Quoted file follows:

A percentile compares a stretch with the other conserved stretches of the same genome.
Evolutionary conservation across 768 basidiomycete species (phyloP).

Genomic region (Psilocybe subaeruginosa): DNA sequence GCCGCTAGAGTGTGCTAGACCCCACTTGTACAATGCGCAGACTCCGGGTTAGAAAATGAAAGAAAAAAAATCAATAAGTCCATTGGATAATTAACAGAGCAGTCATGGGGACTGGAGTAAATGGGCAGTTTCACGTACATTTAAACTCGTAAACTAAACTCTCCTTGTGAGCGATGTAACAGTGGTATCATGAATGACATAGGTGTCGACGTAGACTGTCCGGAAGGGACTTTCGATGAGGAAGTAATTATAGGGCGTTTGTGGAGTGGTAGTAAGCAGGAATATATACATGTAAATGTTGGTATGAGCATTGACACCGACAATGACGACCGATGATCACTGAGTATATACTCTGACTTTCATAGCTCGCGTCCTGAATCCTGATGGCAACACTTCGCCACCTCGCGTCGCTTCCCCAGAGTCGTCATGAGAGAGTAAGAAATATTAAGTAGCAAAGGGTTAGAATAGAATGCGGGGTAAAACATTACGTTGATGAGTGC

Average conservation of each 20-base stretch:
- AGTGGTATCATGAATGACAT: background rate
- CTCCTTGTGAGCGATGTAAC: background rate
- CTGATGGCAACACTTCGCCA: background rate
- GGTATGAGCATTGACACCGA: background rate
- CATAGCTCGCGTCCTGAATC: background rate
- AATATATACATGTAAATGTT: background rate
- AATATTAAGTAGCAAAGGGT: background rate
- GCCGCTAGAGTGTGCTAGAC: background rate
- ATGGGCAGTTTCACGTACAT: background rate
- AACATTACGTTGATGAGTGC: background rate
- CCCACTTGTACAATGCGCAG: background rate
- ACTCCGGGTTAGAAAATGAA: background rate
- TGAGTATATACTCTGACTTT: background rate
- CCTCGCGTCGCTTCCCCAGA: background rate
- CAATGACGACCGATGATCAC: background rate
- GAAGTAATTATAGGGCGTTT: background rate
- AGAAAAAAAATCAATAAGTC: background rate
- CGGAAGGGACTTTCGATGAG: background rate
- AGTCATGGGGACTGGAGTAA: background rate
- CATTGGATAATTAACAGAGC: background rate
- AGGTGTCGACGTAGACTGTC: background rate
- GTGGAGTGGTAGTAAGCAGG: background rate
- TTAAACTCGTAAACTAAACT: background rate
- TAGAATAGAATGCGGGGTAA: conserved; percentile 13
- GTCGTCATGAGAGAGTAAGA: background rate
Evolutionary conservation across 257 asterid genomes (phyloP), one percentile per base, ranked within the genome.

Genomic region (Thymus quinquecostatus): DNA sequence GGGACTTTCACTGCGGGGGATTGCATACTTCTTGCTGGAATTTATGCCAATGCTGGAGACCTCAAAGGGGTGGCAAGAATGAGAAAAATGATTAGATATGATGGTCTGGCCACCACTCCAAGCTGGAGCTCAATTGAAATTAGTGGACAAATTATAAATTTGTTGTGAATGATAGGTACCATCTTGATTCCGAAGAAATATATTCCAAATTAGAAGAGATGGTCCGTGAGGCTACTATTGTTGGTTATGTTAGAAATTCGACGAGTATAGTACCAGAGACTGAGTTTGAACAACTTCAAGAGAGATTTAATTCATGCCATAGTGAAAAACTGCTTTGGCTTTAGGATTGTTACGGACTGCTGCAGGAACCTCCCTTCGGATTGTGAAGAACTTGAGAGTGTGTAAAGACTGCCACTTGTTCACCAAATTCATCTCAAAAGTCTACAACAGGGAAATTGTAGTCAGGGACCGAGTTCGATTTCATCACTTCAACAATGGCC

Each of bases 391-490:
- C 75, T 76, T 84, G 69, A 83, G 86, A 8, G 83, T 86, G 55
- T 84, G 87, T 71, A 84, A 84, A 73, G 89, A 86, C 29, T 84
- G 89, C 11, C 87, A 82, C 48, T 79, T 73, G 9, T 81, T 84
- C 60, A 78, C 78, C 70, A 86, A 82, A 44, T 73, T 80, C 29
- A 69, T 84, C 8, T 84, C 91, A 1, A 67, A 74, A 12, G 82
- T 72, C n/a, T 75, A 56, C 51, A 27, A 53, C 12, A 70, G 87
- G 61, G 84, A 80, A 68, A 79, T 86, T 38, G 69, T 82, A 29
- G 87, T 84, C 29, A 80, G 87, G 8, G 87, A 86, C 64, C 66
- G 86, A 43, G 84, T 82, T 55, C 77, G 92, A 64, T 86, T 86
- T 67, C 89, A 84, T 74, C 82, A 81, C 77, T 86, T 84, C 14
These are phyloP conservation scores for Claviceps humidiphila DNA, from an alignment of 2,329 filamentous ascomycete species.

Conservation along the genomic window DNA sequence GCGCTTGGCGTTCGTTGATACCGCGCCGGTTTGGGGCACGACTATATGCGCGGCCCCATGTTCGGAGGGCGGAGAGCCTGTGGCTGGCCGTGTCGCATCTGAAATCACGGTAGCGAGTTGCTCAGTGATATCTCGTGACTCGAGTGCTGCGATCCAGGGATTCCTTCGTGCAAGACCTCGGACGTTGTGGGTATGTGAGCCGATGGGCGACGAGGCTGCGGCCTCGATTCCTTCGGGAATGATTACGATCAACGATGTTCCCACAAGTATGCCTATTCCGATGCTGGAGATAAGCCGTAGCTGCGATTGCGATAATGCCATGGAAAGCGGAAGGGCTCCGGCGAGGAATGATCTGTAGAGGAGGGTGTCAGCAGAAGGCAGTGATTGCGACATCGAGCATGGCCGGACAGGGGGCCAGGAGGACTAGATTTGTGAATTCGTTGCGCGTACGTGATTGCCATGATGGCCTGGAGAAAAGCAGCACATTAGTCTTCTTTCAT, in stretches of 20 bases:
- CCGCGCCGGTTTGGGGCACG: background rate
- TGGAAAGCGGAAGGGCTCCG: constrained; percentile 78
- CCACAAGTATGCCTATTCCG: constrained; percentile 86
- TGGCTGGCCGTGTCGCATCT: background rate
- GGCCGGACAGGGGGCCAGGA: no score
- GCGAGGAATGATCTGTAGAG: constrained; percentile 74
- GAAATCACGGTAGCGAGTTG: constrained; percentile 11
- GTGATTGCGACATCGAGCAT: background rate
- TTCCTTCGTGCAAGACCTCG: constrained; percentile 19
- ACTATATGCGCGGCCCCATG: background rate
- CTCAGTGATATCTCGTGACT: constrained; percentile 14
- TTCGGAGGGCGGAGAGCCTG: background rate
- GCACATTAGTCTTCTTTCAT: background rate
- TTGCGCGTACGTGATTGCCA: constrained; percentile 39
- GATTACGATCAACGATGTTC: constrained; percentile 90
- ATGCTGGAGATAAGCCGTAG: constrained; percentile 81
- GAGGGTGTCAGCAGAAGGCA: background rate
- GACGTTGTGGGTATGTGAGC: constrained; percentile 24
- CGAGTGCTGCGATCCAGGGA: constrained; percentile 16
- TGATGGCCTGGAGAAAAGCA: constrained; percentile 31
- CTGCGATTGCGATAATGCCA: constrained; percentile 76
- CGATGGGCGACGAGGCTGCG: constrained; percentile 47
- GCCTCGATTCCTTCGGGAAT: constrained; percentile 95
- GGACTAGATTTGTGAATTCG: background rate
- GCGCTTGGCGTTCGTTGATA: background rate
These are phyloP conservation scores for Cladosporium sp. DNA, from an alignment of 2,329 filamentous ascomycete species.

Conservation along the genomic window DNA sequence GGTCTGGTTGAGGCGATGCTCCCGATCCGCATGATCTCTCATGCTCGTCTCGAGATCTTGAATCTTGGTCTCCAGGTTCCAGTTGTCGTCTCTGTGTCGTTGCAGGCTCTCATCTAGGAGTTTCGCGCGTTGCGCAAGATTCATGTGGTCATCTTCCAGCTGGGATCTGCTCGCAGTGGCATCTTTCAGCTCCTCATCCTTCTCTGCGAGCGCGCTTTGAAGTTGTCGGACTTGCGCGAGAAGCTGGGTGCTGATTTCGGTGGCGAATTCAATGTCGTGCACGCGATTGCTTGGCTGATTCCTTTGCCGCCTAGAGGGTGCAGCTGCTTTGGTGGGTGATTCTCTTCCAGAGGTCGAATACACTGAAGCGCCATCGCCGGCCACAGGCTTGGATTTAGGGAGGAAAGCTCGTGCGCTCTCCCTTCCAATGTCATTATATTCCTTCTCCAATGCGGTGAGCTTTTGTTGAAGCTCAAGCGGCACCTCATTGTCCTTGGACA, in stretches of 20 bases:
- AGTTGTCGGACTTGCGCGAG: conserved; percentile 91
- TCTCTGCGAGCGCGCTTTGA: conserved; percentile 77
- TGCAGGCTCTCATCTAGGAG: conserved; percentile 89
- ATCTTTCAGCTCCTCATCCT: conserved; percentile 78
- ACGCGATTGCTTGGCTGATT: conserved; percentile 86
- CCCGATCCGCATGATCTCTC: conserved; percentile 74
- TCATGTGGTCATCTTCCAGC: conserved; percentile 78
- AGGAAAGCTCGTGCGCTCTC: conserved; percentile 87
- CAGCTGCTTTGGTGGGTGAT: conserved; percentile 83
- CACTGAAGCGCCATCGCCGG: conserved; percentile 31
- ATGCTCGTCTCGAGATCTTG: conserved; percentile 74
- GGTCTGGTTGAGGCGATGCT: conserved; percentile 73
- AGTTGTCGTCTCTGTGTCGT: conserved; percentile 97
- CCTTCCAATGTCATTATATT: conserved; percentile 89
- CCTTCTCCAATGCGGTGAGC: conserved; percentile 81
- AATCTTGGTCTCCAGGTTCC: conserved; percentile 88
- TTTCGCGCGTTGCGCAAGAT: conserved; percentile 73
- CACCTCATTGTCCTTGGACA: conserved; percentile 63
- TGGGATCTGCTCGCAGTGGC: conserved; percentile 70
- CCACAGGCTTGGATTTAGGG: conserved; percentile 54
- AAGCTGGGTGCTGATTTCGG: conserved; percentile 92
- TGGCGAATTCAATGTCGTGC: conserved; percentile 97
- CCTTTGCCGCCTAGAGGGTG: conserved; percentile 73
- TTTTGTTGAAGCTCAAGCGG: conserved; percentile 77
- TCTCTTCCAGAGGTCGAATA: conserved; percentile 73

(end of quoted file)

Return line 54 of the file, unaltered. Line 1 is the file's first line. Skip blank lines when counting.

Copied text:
- ACTATATGCGCGGCCCCATG: background rate